Despite these legal constraints, news organizations remain very much responsible to themselves, and there is plenty of room for breaches of that responsibility. Newspapers, radio and television stations carry not only accounts of events, but commentary on those events. Writers and broadcasters of opinion do not need an array of indisputable facts to blacken a reputation or throw suspicion on the motives of an organization; sufficient to mix a few suggestive facts in with a lot of innuendo. A clever writer or editor with an axe to grind can paint a biased picture even in an apparently impartial report.

At one time it was left almost entirely up to newspaper proprietors and their sycophants to decide how much restraint would be applied on their ability to play with the facts, or to publish absolute falsehoods. Their papers frequently distorted the "news" to suit their own political objectives. Sensationalism ran rampant among hotly-competitive big city dailies. The truth was often slaughtered in the crossfire of their circulation wars.

The new breed of journalists put the public interest first

For better or for worse (some say worse) the new generation of newspaper proprietors in North America are for the most part detached from the day-to-day operations of papers they own, running large chains from corporate head offices. News organizations have become big businesses, whether their outlet is in print or by electronic means.

The decline of the old-time imperious press barons coincided with the rise of professional journalists who insist that their first duty is not to the boss but to the reader. Sensational dailies still exist, but beneath their splashy lay-out, they will usually be found to be quite scrupulous about getting their facts straight, at least in their news columns.

Today, any news organization worthy of the name pledges itself to ensure as far as possible that the news it presents is accurate, fair and balanced. While this has always been an informal understanding among ethical journalists, many organizations have adopted formal codes of ethics, and some employ ombudsmen to protect the public interest.

By adopting such self-restraint, the media have acknowledged that the dissemination of the news is not just another business. It is a form of public trust, not only because people need information to live out their everyday lives, but because the media have so much latent power. Power must be counterbalanced by responsibility, and news organizations have chosen to exercise that responsibility themselves, rather than risk the threat to democratic practice posed by having governments do it for them.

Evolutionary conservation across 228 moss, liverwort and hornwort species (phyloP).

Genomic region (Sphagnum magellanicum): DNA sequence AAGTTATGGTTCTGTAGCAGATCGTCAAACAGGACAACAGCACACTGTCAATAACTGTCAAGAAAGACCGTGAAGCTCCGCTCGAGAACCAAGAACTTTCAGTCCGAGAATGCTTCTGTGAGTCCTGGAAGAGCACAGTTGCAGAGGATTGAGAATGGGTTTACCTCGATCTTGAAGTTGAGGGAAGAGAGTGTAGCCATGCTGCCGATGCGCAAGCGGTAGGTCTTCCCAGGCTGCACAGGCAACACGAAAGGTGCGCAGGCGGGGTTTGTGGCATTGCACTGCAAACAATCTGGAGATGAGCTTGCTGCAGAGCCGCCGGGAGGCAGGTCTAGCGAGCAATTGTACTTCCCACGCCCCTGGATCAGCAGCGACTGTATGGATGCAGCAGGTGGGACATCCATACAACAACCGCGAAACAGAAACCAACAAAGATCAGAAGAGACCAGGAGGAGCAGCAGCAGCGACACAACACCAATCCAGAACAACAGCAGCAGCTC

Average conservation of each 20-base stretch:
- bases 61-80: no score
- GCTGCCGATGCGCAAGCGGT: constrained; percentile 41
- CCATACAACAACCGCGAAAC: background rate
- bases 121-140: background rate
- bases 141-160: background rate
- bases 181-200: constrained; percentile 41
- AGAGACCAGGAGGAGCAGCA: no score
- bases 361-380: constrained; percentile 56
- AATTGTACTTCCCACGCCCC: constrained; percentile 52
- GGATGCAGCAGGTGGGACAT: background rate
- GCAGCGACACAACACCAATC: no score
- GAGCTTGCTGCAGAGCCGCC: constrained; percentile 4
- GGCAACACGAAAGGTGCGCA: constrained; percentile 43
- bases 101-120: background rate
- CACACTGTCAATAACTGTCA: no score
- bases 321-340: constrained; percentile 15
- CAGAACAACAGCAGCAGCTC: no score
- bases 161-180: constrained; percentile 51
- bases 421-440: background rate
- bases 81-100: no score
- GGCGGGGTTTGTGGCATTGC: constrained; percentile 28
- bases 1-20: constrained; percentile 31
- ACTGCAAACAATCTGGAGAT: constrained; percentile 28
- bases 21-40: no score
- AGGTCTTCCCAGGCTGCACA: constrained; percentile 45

What the public thinks about lies in the choice
of the news

The greatest power of the media to influence public opinion lies not so much in their commentary on the news but in their selection and presentation of it. " Of course the people won't always vote the way the editorial writers tell them on next week's sewer bylaw," observed the 1970 Canadian Senate Report on Mass Media; " but who decides when they'll start thinking and talking about sewers - or whether they'll worry about pollution at all?"

Back in the comparatively simple world of 1920, the great American columnist Walter Lippmann wrote: "The news of the day as it reaches the newspaper office is an incredible medley of fact, propaganda, rumour, suspicion, clues, hopes, and fears, and the task of selecting and ordering the news is one of the truly sacred and priestly offices in a democracy."

All sorts of judgments come into play when a newspaper or news program is being produced: How long should a story be? Should it come first, last, or in-between? Within the story itself, which points should be emphasized over others? In a controversy, which spokesmen for which side should be quoted more prominently? The answers to all these questions have a strong influence on what people think about issues and events.

How do editors and news directors choose what you will or will not hear about? According to George Kennedy in his textbook News Reporting and Writing , there are five usual criteria: impact ( what everybody will be talking about); proximity (all things being equal, something that happens a few streets away is bigger news than something that happens 1,000 miles away); timeliness (news has a short shelf life); prominence ("names make news"); conflict (as in strikes, politics, crime, sports competition), and novelty ("if a dog bites a man, that's not news; if a man bites a dog, that's news").

The yardsticks used by professionals to judge what makes news frequently come in for criticism from the public and its spokesmen. "Trouble: that's [what's] wrong with journalism's current definition of the news," complained the Senate Report on Mass Media . "There is more to life than hassle and strife, but the media's entrapment in drama, conflict and disruption prevents them from reporting it."

The trouble is that people like to hear about trouble as long as it is not happening to them, and the news is to a large extent "market driven." A perhaps-apocryphal story is told in the business about a man who started a wire service which carried only good news, and promptly went broke.

It is an open question whether it is the consumers or processors of news who demand that it be delivered at great speed, but certainly any news organization that is consistently beaten to the punch on stories would fear losing market share to more alert competitors. Many of the failings of the media can be traced to the haste with which reports are prepared.